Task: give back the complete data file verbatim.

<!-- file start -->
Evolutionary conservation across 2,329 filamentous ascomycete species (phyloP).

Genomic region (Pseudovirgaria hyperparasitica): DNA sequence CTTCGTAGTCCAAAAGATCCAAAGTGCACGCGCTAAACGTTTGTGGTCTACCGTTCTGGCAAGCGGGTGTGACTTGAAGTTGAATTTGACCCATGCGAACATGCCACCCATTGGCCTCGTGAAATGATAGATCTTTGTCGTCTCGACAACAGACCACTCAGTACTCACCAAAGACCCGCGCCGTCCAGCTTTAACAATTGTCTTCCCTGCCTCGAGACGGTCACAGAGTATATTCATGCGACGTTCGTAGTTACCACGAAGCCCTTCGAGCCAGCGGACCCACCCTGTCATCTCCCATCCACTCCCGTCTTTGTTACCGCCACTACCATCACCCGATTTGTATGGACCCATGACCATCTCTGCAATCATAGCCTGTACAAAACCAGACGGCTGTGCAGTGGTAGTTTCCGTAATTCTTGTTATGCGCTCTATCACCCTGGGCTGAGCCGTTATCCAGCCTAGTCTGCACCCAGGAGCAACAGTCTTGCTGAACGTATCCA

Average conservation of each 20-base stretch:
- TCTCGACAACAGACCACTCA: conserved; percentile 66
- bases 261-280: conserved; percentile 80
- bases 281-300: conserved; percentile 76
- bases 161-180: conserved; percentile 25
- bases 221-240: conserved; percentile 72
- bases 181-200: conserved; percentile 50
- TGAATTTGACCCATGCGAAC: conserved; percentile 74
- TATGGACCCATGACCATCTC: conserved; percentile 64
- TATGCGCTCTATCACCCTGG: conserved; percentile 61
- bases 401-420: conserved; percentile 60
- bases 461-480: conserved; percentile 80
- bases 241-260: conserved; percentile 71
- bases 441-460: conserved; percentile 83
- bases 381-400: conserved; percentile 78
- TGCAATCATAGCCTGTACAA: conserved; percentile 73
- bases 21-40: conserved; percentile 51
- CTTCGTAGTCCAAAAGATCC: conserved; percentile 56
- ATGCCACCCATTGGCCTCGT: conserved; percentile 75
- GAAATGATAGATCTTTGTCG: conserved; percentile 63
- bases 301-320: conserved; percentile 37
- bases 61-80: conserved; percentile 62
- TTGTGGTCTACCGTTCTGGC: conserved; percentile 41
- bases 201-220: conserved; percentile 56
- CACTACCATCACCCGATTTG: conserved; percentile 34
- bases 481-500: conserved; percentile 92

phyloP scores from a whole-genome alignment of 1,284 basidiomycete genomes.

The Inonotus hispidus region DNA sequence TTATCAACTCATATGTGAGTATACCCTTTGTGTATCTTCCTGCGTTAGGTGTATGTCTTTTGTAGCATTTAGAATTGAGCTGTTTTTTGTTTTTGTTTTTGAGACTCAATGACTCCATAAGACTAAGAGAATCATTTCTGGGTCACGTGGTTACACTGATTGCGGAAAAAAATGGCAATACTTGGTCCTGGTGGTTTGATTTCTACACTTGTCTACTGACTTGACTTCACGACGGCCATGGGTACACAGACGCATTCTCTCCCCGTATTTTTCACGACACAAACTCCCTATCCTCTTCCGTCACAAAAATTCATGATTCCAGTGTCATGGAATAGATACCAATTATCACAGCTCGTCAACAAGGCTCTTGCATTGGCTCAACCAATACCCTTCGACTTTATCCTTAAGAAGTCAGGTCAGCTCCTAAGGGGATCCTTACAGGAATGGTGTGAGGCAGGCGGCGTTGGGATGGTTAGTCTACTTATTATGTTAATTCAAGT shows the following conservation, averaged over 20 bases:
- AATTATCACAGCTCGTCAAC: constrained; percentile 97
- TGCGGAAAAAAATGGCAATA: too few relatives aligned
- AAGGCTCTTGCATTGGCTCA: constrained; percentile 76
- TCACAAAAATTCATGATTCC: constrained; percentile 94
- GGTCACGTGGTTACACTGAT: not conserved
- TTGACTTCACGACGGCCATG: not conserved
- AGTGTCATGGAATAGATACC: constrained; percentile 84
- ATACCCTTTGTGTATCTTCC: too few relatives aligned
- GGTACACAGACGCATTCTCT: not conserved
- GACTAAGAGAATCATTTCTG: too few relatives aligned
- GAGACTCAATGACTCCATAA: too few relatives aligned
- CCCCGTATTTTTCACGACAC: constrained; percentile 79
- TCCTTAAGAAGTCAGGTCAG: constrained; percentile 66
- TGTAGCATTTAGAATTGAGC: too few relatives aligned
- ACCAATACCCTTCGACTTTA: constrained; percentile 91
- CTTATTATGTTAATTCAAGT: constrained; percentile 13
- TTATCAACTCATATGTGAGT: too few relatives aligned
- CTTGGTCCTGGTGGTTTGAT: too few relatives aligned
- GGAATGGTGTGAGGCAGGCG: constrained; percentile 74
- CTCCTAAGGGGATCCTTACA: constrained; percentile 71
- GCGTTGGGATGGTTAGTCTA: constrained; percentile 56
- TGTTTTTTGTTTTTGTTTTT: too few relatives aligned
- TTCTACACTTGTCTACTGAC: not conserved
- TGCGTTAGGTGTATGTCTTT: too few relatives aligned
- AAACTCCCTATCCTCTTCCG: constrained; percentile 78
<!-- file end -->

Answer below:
Evolutionary conservation across 2,329 filamentous ascomycete species (phyloP).

Genomic region (Pseudovirgaria hyperparasitica): DNA sequence CTTCGTAGTCCAAAAGATCCAAAGTGCACGCGCTAAACGTTTGTGGTCTACCGTTCTGGCAAGCGGGTGTGACTTGAAGTTGAATTTGACCCATGCGAACATGCCACCCATTGGCCTCGTGAAATGATAGATCTTTGTCGTCTCGACAACAGACCACTCAGTACTCACCAAAGACCCGCGCCGTCCAGCTTTAACAATTGTCTTCCCTGCCTCGAGACGGTCACAGAGTATATTCATGCGACGTTCGTAGTTACCACGAAGCCCTTCGAGCCAGCGGACCCACCCTGTCATCTCCCATCCACTCCCGTCTTTGTTACCGCCACTACCATCACCCGATTTGTATGGACCCATGACCATCTCTGCAATCATAGCCTGTACAAAACCAGACGGCTGTGCAGTGGTAGTTTCCGTAATTCTTGTTATGCGCTCTATCACCCTGGGCTGAGCCGTTATCCAGCCTAGTCTGCACCCAGGAGCAACAGTCTTGCTGAACGTATCCA

Average conservation of each 20-base stretch:
- TCTCGACAACAGACCACTCA: conserved; percentile 66
- bases 261-280: conserved; percentile 80
- bases 281-300: conserved; percentile 76
- bases 161-180: conserved; percentile 25
- bases 221-240: conserved; percentile 72
- bases 181-200: conserved; percentile 50
- TGAATTTGACCCATGCGAAC: conserved; percentile 74
- TATGGACCCATGACCATCTC: conserved; percentile 64
- TATGCGCTCTATCACCCTGG: conserved; percentile 61
- bases 401-420: conserved; percentile 60
- bases 461-480: conserved; percentile 80
- bases 241-260: conserved; percentile 71
- bases 441-460: conserved; percentile 83
- bases 381-400: conserved; percentile 78
- TGCAATCATAGCCTGTACAA: conserved; percentile 73
- bases 21-40: conserved; percentile 51
- CTTCGTAGTCCAAAAGATCC: conserved; percentile 56
- ATGCCACCCATTGGCCTCGT: conserved; percentile 75
- GAAATGATAGATCTTTGTCG: conserved; percentile 63
- bases 301-320: conserved; percentile 37
- bases 61-80: conserved; percentile 62
- TTGTGGTCTACCGTTCTGGC: conserved; percentile 41
- bases 201-220: conserved; percentile 56
- CACTACCATCACCCGATTTG: conserved; percentile 34
- bases 481-500: conserved; percentile 92

phyloP scores from a whole-genome alignment of 1,284 basidiomycete genomes.

The Inonotus hispidus region DNA sequence TTATCAACTCATATGTGAGTATACCCTTTGTGTATCTTCCTGCGTTAGGTGTATGTCTTTTGTAGCATTTAGAATTGAGCTGTTTTTTGTTTTTGTTTTTGAGACTCAATGACTCCATAAGACTAAGAGAATCATTTCTGGGTCACGTGGTTACACTGATTGCGGAAAAAAATGGCAATACTTGGTCCTGGTGGTTTGATTTCTACACTTGTCTACTGACTTGACTTCACGACGGCCATGGGTACACAGACGCATTCTCTCCCCGTATTTTTCACGACACAAACTCCCTATCCTCTTCCGTCACAAAAATTCATGATTCCAGTGTCATGGAATAGATACCAATTATCACAGCTCGTCAACAAGGCTCTTGCATTGGCTCAACCAATACCCTTCGACTTTATCCTTAAGAAGTCAGGTCAGCTCCTAAGGGGATCCTTACAGGAATGGTGTGAGGCAGGCGGCGTTGGGATGGTTAGTCTACTTATTATGTTAATTCAAGT shows the following conservation, averaged over 20 bases:
- AATTATCACAGCTCGTCAAC: constrained; percentile 97
- TGCGGAAAAAAATGGCAATA: too few relatives aligned
- AAGGCTCTTGCATTGGCTCA: constrained; percentile 76
- TCACAAAAATTCATGATTCC: constrained; percentile 94
- GGTCACGTGGTTACACTGAT: not conserved
- TTGACTTCACGACGGCCATG: not conserved
- AGTGTCATGGAATAGATACC: constrained; percentile 84
- ATACCCTTTGTGTATCTTCC: too few relatives aligned
- GGTACACAGACGCATTCTCT: not conserved
- GACTAAGAGAATCATTTCTG: too few relatives aligned
- GAGACTCAATGACTCCATAA: too few relatives aligned
- CCCCGTATTTTTCACGACAC: constrained; percentile 79
- TCCTTAAGAAGTCAGGTCAG: constrained; percentile 66
- TGTAGCATTTAGAATTGAGC: too few relatives aligned
- ACCAATACCCTTCGACTTTA: constrained; percentile 91
- CTTATTATGTTAATTCAAGT: constrained; percentile 13
- TTATCAACTCATATGTGAGT: too few relatives aligned
- CTTGGTCCTGGTGGTTTGAT: too few relatives aligned
- GGAATGGTGTGAGGCAGGCG: constrained; percentile 74
- CTCCTAAGGGGATCCTTACA: constrained; percentile 71
- GCGTTGGGATGGTTAGTCTA: constrained; percentile 56
- TGTTTTTTGTTTTTGTTTTT: too few relatives aligned
- TTCTACACTTGTCTACTGAC: not conserved
- TGCGTTAGGTGTATGTCTTT: too few relatives aligned
- AAACTCCCTATCCTCTTCCG: constrained; percentile 78